Winter 2019 issue of Canada's premiere new music magazine and CD, with articles on Buffy Sainte-Marie, Pierre-Yves Martel, Jennifer Thiessen, Wesley Shen, Julia Kent, Tim Olive, Kimia Koochakzadeh-Yazdi, the CD including works by each, plus reviews of recent Canadian and international recordings as well as the fourth annual Calgary New Music Festival.
Shipping Weight: 9.00 units
Quantity in Basket: None
Log In to use our Wish List
Catalog ID: #135
Squidco Product Code: 28434
Format: Magazine + CD
Packaging: Magazine and CD
Click an artist name above to see in-stock items for that artist.
Highlight an instrument above
and click here to Search for albums with that instrument.
1. Buffy Sainte-Marie Poppies 3:27
2. Tosca Terán The Dye Maker 8:16
3. Julia Kent Crepusculo 4:29
4. Tim Olive, with Doreen Girard Boro, excerpt 5:52
5. Tim Olive, with Takuji Naka The New Attractive, track 3 4:08
6. Pierre Yves Martel Estinto, excerpt 10:03
7. Jennifer Thiessen, with Ida Toninato L'aurore 7:01
8. Wesley Shen toile de jouy (composed by Monica Pearce) 7:37
9. Kimia Koochakzadeh-Yazdi The Starts and Stops 5:44
10. Akshayuk Pass 2:52
sample the album:
"Buffy Sainte-Marie's Illuminations Buffy Sainte-Marie's Illuminations is one of the most sonically beguiling, technologically groundbreaking, and undeniably brilliant albums of the 1960s folk era. Sadly, it failed to find commercial success upon its release in 1969 and has yet to receive widespread appreciation fifty years later. Though many musicians, avid listeners, and critics consider it their favourite title in Sainte-Marie's extensive discography, the stories behind its innovative combination of acoustic and electronic sounds remain untold . . . until now. To investigate the album's origins, Jesse Locke spoke to Sainte-Marie and some of her collaborators, including unheralded Buchla-synth pioneer Michael Czajkowski. To discuss the pervasive influence of Illuminations from its cult status through to tp the present, Jesse talks to Indigenous experimental artists Cris Derksen, Raven Chacon, and A Tribe Called Red. God is alive, and magic is still afoot. Baroque to the Future
Delving into the relationship between instruments and musicians, writer Sara Constant speaks with three Canadian artists who use baroque-era instruments in fearless ways. Montreal viola da gamba player Pierre-Yves Martel speaks candidly about his improvising practice, where he brings together harmonica and treble viol to carve out sparse, unearthly harmonies. Montreal viola and viola d'amore player Jennifer Thiessen talks about her love for historical tools, and the moments in her life where early music, contemporary chamber music, and free improvisation intersect. And in Toronto, pianist and harpsichordist Wesley Shen explains the intimacy of the sound of the harpsichord, and shares contemporary works for the instrument that draw out its most expressive qualities. The artists recall first encounters with period instruments-and negotiate the implications of bringing historical tools for music-making into the experimental twenty-first century. Julia KentVancouver-born, New York-based cellist and composer Julia Kent has built an impressive career as a solo artist and in-demand collaborator and session musician-beginning in the late 1990s as an original member of the cello-driven goth-pop outfit Rasputina, through her work in the early 2000s with the baroque-pop group Antony and the Johnsons, and guest turns with freak-folk artist Devendra Banhart, singer-songwriters Rufus Wainwright and Martha Wainwright, and no-wave stalwarts Swans among others. For her solo albums-released on imprints Important Records and the Leaf Label-Kent uses loop pedals to layer cello lines and incorporates field recordings to explore thematic concepts; the songs on her most recent album, Temporal, were originally written for dance and theatre pieces. Toronto writer Michael Rancic talks to Kent about her creative journey from Vancouver to New York, the learning process behind her compelling solo music, and the expanding scope of her collaborative work, and Rancic also checks in with a few of Kent's collaborators, including Berlin-based Canadian musician Aidan Baker. ALSO IN THE WINTER 2019 ISSUE: Saskatchewan-born, Japan-based Tim Olive moved from indie rock into more experimental / improvised music and is committed to creating spaces and opportunities for improvising musicians from different backgrounds to collaborate . . . San Francisco-born, Toronto-based multidisciplinary artist Tosca Terán is collaborating artistically with algae, physarum polycephalum, and mycelium, translating biodata from non-human organisms into music . . . Electroacoustic composer Kimia Koochakzadeh-Yazdi gets busy . . . Saxophonist Bea Labikova expresses the sonic geography of her time in Qikiqtaaluk in words, image, and music . . . Check out Indonesian experimental label Hasana Editions. And reviews of recent Canadian and international recordings as well as the fourth annual Calgary New Music Festival."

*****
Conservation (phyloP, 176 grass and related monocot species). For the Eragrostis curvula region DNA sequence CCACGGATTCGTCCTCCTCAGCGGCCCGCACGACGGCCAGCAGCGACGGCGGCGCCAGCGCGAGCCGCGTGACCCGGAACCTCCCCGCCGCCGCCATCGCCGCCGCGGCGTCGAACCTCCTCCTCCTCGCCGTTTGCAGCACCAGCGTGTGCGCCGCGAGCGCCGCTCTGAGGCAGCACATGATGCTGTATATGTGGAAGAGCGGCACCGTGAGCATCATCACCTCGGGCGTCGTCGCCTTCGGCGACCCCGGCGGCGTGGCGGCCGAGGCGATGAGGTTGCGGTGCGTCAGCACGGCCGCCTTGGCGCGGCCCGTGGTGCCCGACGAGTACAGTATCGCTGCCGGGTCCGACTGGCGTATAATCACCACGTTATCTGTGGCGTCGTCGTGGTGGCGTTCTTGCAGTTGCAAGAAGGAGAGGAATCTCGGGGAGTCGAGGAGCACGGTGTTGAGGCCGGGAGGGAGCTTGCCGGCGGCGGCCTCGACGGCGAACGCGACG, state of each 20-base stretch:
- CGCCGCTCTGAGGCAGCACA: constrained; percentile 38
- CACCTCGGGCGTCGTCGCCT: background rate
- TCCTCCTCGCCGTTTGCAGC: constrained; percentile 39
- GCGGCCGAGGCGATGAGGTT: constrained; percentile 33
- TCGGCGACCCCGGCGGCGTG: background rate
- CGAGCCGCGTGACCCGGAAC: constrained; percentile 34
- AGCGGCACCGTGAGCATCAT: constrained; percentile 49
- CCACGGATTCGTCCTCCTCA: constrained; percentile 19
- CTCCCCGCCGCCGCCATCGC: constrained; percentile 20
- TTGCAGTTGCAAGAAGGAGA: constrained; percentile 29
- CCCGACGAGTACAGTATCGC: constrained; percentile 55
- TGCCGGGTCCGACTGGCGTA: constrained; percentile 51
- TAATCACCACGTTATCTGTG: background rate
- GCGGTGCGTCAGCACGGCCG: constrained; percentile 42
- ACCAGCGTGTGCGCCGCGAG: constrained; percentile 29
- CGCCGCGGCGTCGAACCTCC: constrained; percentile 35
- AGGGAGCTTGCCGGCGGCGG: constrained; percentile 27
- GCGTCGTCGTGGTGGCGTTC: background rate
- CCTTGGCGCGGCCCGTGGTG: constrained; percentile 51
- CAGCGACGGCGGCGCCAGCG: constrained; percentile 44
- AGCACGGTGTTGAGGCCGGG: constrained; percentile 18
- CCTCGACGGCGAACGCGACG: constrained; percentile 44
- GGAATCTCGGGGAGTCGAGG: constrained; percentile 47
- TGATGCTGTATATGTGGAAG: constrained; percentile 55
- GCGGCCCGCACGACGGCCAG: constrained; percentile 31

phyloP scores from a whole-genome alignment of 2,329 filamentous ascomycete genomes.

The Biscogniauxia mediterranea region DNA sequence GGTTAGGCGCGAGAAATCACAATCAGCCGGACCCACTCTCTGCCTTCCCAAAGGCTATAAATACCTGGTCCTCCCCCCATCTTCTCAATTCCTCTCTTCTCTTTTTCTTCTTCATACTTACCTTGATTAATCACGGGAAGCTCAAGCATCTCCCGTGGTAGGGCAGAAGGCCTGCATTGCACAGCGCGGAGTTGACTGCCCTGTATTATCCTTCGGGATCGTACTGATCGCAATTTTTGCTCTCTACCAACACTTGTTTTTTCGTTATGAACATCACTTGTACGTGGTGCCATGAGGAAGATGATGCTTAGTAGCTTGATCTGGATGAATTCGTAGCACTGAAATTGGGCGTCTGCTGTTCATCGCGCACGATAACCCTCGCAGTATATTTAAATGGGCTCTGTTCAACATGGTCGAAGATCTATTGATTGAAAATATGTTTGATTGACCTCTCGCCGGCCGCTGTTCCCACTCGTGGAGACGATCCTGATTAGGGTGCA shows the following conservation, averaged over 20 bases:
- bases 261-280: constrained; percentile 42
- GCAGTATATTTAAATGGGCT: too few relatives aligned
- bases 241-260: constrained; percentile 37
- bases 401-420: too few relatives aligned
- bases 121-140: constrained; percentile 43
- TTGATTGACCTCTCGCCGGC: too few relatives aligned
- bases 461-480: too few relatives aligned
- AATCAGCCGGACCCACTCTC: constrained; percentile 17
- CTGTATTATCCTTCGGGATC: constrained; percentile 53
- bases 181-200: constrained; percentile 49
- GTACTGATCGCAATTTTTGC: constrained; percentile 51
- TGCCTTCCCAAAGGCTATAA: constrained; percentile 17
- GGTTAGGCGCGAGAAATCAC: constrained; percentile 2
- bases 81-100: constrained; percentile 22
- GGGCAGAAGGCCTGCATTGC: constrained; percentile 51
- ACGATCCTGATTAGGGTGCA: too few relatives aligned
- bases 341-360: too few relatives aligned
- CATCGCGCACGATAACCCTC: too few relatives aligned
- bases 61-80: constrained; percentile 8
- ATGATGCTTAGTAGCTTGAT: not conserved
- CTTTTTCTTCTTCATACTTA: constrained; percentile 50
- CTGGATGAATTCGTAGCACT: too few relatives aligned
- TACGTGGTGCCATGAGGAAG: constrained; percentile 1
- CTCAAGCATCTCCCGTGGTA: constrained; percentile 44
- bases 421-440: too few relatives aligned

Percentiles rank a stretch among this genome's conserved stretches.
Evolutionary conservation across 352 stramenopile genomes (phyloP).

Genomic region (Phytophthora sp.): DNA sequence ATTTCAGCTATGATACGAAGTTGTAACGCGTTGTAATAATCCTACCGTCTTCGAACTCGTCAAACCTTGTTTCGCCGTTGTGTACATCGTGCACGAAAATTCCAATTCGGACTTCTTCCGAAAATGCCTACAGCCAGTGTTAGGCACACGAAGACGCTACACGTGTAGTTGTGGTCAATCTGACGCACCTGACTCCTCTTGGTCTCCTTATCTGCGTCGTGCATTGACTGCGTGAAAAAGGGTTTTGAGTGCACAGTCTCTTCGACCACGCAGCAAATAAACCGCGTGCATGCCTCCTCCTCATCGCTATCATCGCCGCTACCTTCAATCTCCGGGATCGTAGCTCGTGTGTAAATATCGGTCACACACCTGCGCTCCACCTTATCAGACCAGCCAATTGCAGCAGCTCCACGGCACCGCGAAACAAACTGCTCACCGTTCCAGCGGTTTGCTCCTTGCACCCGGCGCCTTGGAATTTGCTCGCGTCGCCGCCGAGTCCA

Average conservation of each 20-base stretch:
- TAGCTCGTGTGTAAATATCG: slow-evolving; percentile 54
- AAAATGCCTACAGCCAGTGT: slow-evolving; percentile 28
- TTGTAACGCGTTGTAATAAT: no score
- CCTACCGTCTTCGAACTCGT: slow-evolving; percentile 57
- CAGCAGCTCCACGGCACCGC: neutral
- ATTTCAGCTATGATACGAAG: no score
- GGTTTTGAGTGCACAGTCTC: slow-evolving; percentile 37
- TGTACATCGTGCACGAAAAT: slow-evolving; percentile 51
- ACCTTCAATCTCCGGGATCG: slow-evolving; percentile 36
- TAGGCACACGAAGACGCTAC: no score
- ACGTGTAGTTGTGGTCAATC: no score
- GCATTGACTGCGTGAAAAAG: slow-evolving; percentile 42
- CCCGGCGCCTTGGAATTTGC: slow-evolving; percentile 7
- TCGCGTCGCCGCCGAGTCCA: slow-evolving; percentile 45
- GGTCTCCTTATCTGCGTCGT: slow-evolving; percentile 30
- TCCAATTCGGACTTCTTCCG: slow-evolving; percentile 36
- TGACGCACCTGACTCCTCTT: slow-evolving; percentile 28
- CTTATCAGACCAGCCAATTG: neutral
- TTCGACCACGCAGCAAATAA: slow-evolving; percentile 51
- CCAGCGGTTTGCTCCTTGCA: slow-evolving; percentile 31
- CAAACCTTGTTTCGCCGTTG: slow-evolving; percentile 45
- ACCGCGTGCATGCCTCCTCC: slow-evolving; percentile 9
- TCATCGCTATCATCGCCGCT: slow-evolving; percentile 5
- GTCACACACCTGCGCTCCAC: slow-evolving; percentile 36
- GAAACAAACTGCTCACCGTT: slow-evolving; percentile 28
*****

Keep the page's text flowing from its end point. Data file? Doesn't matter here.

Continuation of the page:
Various Artists & Compilations
New in Compositional Music
New in Improvised Music
New in Experimental & Electronic Music
Search for other titles on the Musicworks label.